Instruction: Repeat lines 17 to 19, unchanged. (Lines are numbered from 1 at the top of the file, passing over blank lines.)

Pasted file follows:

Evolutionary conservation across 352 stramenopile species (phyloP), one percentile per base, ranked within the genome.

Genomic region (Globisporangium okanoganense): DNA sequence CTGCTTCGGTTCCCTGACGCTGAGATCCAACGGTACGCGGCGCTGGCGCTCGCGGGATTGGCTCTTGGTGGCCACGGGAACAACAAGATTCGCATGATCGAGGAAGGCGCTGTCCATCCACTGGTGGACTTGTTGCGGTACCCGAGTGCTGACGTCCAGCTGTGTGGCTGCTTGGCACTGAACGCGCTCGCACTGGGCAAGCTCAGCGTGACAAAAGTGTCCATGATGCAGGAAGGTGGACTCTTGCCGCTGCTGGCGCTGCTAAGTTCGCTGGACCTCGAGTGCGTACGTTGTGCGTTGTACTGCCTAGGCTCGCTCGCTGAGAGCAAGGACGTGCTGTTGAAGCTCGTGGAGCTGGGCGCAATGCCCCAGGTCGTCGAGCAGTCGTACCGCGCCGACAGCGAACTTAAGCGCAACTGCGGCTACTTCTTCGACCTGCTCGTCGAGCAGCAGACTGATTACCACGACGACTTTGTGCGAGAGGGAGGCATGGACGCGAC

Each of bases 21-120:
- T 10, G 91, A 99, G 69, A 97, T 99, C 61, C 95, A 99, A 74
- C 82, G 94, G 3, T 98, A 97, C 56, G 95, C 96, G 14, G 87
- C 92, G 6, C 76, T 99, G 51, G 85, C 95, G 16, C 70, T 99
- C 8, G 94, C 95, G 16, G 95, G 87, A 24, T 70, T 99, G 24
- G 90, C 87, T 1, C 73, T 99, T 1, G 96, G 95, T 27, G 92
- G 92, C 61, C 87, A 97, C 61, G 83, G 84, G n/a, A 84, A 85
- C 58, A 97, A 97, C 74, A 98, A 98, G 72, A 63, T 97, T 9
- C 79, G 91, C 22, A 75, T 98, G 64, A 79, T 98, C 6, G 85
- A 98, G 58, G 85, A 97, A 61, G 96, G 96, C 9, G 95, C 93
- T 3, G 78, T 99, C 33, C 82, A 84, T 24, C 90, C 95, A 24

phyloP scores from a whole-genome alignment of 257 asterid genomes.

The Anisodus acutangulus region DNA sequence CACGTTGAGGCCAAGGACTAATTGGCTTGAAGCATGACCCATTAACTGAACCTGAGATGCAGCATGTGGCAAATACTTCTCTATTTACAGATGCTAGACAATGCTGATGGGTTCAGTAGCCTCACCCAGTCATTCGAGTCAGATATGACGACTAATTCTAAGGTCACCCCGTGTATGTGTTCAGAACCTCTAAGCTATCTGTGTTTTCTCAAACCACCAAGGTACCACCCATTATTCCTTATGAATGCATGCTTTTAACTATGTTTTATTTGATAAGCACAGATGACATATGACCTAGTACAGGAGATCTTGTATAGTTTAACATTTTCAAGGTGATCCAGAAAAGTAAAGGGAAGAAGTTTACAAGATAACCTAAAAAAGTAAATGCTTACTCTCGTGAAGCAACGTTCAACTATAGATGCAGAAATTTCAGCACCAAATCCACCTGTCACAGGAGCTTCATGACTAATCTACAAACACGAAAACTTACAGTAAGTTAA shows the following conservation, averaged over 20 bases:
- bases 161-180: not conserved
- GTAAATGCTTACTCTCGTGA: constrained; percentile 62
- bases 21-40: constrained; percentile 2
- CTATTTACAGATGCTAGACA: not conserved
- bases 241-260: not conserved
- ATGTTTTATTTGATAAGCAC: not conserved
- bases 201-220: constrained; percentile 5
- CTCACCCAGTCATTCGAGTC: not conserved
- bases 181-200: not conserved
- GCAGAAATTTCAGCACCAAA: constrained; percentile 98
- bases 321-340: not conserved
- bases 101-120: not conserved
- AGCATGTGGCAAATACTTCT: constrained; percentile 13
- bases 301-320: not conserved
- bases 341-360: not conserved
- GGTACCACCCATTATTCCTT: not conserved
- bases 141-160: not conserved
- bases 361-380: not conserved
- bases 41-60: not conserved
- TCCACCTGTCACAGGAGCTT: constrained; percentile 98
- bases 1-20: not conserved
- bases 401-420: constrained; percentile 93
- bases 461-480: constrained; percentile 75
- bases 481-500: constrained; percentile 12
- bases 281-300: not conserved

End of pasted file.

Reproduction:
- GTAAATGCTTACTCTCGTGA: constrained; percentile 62
- bases 21-40: constrained; percentile 2
- CTATTTACAGATGCTAGACA: not conserved